Wyoming Wednesdays Builds Bridges Between Cultures

Small spectatiors take in some of Joseph LaForge's family heirlooms.  LaForge was this week's guest speaker at the Chamber of Commerce's Wyoming Wednesday lecture.  (Photo by Tracee Davis)
Small spectatiors take in some of Joseph LaForge's family heirlooms. LaForge was this week's guest speaker at the Chamber of Commerce's Wyoming Wednesday lecture. (Photo by Tracee Davis)

Wyoming has some shoddy history when it comes to intercultural relations with Native Americans. Joseph LaForge, whose Crow name is Red Bear, remembers being kicked out of a resteraunt as a young boy because of his heritage. He grew up hearing stories from his grandparents about the subjugation of his family and even the massacre of their horses. While it's a sore spot for both settlers and natives here, Joseph is doing his part to leave the past in the past and bridge the gap between the two cultures.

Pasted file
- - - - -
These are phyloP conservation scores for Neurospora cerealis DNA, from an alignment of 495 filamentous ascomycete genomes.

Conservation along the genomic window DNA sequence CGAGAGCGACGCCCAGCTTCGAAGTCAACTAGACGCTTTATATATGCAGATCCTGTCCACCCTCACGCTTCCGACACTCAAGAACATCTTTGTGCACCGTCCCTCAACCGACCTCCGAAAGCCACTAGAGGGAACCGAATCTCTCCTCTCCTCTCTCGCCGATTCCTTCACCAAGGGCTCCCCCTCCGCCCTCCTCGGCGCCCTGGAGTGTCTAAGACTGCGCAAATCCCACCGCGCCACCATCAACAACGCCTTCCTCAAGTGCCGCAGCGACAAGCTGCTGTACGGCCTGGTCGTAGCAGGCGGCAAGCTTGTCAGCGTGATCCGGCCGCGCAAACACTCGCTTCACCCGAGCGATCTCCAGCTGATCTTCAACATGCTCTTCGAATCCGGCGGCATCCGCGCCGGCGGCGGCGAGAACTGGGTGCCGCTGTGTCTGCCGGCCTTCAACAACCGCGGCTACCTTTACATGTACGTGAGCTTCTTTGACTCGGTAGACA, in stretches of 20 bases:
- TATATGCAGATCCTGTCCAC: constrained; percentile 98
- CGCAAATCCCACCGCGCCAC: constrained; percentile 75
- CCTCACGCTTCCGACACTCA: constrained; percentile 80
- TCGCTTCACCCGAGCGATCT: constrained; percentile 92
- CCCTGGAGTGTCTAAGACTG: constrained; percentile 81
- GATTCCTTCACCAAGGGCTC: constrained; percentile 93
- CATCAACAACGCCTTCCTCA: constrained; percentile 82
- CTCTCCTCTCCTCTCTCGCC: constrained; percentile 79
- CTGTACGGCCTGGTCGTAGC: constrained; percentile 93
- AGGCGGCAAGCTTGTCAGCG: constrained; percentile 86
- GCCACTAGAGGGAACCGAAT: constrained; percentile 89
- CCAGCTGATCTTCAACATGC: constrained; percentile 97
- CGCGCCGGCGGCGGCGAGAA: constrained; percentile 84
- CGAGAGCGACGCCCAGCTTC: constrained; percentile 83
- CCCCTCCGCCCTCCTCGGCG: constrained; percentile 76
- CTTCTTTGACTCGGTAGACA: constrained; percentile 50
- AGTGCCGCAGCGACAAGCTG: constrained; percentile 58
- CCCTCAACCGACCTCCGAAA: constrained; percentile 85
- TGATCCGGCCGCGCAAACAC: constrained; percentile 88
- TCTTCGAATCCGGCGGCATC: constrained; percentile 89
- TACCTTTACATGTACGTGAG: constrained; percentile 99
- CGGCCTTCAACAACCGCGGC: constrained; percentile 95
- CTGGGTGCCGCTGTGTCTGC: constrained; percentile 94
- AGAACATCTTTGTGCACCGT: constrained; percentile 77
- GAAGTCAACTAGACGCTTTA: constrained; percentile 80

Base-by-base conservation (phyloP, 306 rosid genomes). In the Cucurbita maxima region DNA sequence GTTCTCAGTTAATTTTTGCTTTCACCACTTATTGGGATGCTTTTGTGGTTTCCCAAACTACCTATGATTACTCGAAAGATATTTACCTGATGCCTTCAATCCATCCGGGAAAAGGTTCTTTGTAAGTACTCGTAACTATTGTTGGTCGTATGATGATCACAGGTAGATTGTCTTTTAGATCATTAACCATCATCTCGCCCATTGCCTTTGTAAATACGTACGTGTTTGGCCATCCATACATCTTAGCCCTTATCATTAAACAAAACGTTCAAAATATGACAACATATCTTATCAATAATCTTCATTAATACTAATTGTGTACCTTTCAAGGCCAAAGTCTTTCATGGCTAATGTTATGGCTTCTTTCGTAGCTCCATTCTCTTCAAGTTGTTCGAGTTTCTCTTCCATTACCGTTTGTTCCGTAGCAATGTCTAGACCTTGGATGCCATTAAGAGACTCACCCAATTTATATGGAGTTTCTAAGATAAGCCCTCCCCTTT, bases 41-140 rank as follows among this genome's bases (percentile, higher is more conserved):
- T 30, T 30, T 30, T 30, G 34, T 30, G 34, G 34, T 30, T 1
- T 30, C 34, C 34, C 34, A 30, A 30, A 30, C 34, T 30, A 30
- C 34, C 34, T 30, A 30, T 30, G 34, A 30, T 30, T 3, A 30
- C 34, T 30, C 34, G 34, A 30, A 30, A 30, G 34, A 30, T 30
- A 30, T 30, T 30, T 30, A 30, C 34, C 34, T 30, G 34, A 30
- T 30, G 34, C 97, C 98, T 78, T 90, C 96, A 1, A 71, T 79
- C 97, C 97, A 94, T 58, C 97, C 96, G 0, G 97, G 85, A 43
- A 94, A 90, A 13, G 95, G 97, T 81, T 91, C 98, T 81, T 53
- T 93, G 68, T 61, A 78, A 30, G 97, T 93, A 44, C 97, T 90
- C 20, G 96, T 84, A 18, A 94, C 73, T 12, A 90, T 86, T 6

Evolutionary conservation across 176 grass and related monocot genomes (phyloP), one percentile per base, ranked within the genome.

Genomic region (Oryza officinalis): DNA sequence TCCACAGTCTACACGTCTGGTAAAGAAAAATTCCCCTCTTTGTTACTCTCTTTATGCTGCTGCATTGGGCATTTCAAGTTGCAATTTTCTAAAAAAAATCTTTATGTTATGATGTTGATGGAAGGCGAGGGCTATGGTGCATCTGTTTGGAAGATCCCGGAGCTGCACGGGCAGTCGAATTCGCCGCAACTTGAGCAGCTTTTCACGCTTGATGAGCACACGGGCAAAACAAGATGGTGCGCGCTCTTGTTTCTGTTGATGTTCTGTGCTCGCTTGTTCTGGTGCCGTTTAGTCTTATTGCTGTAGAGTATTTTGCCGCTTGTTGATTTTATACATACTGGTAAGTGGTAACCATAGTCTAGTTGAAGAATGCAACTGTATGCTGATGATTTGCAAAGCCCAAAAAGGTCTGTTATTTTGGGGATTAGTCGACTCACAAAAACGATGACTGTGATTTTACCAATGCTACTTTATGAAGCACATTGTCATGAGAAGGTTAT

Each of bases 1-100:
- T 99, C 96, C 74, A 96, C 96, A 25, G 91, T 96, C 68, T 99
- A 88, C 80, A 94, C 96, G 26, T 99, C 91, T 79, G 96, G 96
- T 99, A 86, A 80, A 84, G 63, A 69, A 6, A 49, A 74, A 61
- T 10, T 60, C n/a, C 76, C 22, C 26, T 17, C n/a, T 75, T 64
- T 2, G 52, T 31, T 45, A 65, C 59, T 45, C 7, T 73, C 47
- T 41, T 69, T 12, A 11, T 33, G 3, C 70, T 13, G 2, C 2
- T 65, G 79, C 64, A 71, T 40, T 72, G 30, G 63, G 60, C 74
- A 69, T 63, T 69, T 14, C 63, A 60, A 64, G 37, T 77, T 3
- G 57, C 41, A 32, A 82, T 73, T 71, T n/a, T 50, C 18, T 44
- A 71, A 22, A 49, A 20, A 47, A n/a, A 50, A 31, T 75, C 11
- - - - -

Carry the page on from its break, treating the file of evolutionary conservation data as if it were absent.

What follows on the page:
He does this by sharing his culture with those who have an ear to listen.

LaForge is a war veteran who later helped build the Twin Towers and was in them the day they were attacked, but throughout his travels, he never forgot his roots with his tribe. He openly shares his family's stories and artifacts with pride and a willingness to teach. Sometimes, he's criticized for his willingness to share sacred cultural teachings.

LaForge, a well-versed Native American historian, spoke at yesterday's Wyoming Wednesday meeting sponsored by the Chamber of Commerce. He showed some of his family artifacts and told traditional Crow stories as well as some about his own life.

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